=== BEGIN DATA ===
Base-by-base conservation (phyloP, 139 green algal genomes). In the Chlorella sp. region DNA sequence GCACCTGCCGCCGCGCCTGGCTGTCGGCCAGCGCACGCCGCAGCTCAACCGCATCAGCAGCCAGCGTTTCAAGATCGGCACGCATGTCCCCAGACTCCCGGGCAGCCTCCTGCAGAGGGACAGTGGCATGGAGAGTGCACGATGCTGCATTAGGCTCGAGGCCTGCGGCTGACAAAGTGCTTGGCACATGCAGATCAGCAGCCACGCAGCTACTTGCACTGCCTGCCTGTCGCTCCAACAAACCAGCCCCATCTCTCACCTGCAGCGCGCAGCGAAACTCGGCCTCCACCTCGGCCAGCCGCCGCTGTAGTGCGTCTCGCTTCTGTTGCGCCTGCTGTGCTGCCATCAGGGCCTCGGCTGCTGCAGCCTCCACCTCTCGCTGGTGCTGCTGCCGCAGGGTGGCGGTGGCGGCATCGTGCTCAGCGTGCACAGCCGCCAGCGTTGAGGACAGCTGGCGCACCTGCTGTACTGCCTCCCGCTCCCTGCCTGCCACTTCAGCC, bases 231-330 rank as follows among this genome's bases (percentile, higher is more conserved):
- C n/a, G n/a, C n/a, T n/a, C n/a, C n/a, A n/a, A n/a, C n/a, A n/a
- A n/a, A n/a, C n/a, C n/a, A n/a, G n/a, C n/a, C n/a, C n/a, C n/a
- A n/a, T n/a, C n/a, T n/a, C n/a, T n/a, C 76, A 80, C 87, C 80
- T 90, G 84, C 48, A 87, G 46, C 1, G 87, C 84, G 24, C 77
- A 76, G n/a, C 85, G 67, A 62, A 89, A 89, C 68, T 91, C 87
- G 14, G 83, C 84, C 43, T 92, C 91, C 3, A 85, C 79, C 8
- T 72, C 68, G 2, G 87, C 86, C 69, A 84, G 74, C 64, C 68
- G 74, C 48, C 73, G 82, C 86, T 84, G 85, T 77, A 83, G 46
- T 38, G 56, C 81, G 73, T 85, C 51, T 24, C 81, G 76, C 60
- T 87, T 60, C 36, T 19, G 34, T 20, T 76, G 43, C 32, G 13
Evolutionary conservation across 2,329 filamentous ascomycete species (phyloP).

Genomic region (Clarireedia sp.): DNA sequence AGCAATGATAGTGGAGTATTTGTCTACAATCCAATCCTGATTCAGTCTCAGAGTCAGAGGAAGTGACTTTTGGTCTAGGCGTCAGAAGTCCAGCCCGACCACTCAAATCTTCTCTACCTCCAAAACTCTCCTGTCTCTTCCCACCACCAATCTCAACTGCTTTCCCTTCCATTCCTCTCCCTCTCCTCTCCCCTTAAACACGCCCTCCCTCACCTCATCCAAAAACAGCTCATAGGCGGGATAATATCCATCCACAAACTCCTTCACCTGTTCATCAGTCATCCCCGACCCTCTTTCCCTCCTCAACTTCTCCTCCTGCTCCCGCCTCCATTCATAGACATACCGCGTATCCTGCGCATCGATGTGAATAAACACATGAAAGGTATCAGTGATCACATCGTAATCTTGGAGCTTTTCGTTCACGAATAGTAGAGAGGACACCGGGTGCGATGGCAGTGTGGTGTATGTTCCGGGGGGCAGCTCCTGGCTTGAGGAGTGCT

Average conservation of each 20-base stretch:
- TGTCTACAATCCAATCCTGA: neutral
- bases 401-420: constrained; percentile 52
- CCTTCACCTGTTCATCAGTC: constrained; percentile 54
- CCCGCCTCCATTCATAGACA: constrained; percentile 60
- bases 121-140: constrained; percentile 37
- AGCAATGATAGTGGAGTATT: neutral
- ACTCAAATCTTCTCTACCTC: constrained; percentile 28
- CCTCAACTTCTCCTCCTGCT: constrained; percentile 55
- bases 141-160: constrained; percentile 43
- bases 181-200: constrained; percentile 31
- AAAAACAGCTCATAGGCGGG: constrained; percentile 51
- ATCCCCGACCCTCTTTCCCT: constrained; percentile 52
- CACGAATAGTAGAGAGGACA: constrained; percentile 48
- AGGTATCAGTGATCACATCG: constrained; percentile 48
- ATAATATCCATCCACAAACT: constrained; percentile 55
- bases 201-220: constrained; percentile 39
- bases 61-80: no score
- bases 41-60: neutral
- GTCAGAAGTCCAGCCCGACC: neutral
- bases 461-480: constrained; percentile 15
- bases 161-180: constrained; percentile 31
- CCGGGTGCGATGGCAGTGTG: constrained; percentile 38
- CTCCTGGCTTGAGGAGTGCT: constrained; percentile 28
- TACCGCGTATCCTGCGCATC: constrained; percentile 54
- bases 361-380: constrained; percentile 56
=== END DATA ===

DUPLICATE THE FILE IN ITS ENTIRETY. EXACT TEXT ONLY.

Base-by-base conservation (phyloP, 139 green algal genomes). In the Chlorella sp. region DNA sequence GCACCTGCCGCCGCGCCTGGCTGTCGGCCAGCGCACGCCGCAGCTCAACCGCATCAGCAGCCAGCGTTTCAAGATCGGCACGCATGTCCCCAGACTCCCGGGCAGCCTCCTGCAGAGGGACAGTGGCATGGAGAGTGCACGATGCTGCATTAGGCTCGAGGCCTGCGGCTGACAAAGTGCTTGGCACATGCAGATCAGCAGCCACGCAGCTACTTGCACTGCCTGCCTGTCGCTCCAACAAACCAGCCCCATCTCTCACCTGCAGCGCGCAGCGAAACTCGGCCTCCACCTCGGCCAGCCGCCGCTGTAGTGCGTCTCGCTTCTGTTGCGCCTGCTGTGCTGCCATCAGGGCCTCGGCTGCTGCAGCCTCCACCTCTCGCTGGTGCTGCTGCCGCAGGGTGGCGGTGGCGGCATCGTGCTCAGCGTGCACAGCCGCCAGCGTTGAGGACAGCTGGCGCACCTGCTGTACTGCCTCCCGCTCCCTGCCTGCCACTTCAGCC, bases 231-330 rank as follows among this genome's bases (percentile, higher is more conserved):
- C n/a, G n/a, C n/a, T n/a, C n/a, C n/a, A n/a, A n/a, C n/a, A n/a
- A n/a, A n/a, C n/a, C n/a, A n/a, G n/a, C n/a, C n/a, C n/a, C n/a
- A n/a, T n/a, C n/a, T n/a, C n/a, T n/a, C 76, A 80, C 87, C 80
- T 90, G 84, C 48, A 87, G 46, C 1, G 87, C 84, G 24, C 77
- A 76, G n/a, C 85, G 67, A 62, A 89, A 89, C 68, T 91, C 87
- G 14, G 83, C 84, C 43, T 92, C 91, C 3, A 85, C 79, C 8
- T 72, C 68, G 2, G 87, C 86, C 69, A 84, G 74, C 64, C 68
- G 74, C 48, C 73, G 82, C 86, T 84, G 85, T 77, A 83, G 46
- T 38, G 56, C 81, G 73, T 85, C 51, T 24, C 81, G 76, C 60
- T 87, T 60, C 36, T 19, G 34, T 20, T 76, G 43, C 32, G 13
Evolutionary conservation across 2,329 filamentous ascomycete species (phyloP).

Genomic region (Clarireedia sp.): DNA sequence AGCAATGATAGTGGAGTATTTGTCTACAATCCAATCCTGATTCAGTCTCAGAGTCAGAGGAAGTGACTTTTGGTCTAGGCGTCAGAAGTCCAGCCCGACCACTCAAATCTTCTCTACCTCCAAAACTCTCCTGTCTCTTCCCACCACCAATCTCAACTGCTTTCCCTTCCATTCCTCTCCCTCTCCTCTCCCCTTAAACACGCCCTCCCTCACCTCATCCAAAAACAGCTCATAGGCGGGATAATATCCATCCACAAACTCCTTCACCTGTTCATCAGTCATCCCCGACCCTCTTTCCCTCCTCAACTTCTCCTCCTGCTCCCGCCTCCATTCATAGACATACCGCGTATCCTGCGCATCGATGTGAATAAACACATGAAAGGTATCAGTGATCACATCGTAATCTTGGAGCTTTTCGTTCACGAATAGTAGAGAGGACACCGGGTGCGATGGCAGTGTGGTGTATGTTCCGGGGGGCAGCTCCTGGCTTGAGGAGTGCT

Average conservation of each 20-base stretch:
- TGTCTACAATCCAATCCTGA: neutral
- bases 401-420: constrained; percentile 52
- CCTTCACCTGTTCATCAGTC: constrained; percentile 54
- CCCGCCTCCATTCATAGACA: constrained; percentile 60
- bases 121-140: constrained; percentile 37
- AGCAATGATAGTGGAGTATT: neutral
- ACTCAAATCTTCTCTACCTC: constrained; percentile 28
- CCTCAACTTCTCCTCCTGCT: constrained; percentile 55
- bases 141-160: constrained; percentile 43
- bases 181-200: constrained; percentile 31
- AAAAACAGCTCATAGGCGGG: constrained; percentile 51
- ATCCCCGACCCTCTTTCCCT: constrained; percentile 52
- CACGAATAGTAGAGAGGACA: constrained; percentile 48
- AGGTATCAGTGATCACATCG: constrained; percentile 48
- ATAATATCCATCCACAAACT: constrained; percentile 55
- bases 201-220: constrained; percentile 39
- bases 61-80: no score
- bases 41-60: neutral
- GTCAGAAGTCCAGCCCGACC: neutral
- bases 461-480: constrained; percentile 15
- bases 161-180: constrained; percentile 31
- CCGGGTGCGATGGCAGTGTG: constrained; percentile 38
- CTCCTGGCTTGAGGAGTGCT: constrained; percentile 28
- TACCGCGTATCCTGCGCATC: constrained; percentile 54
- bases 361-380: constrained; percentile 56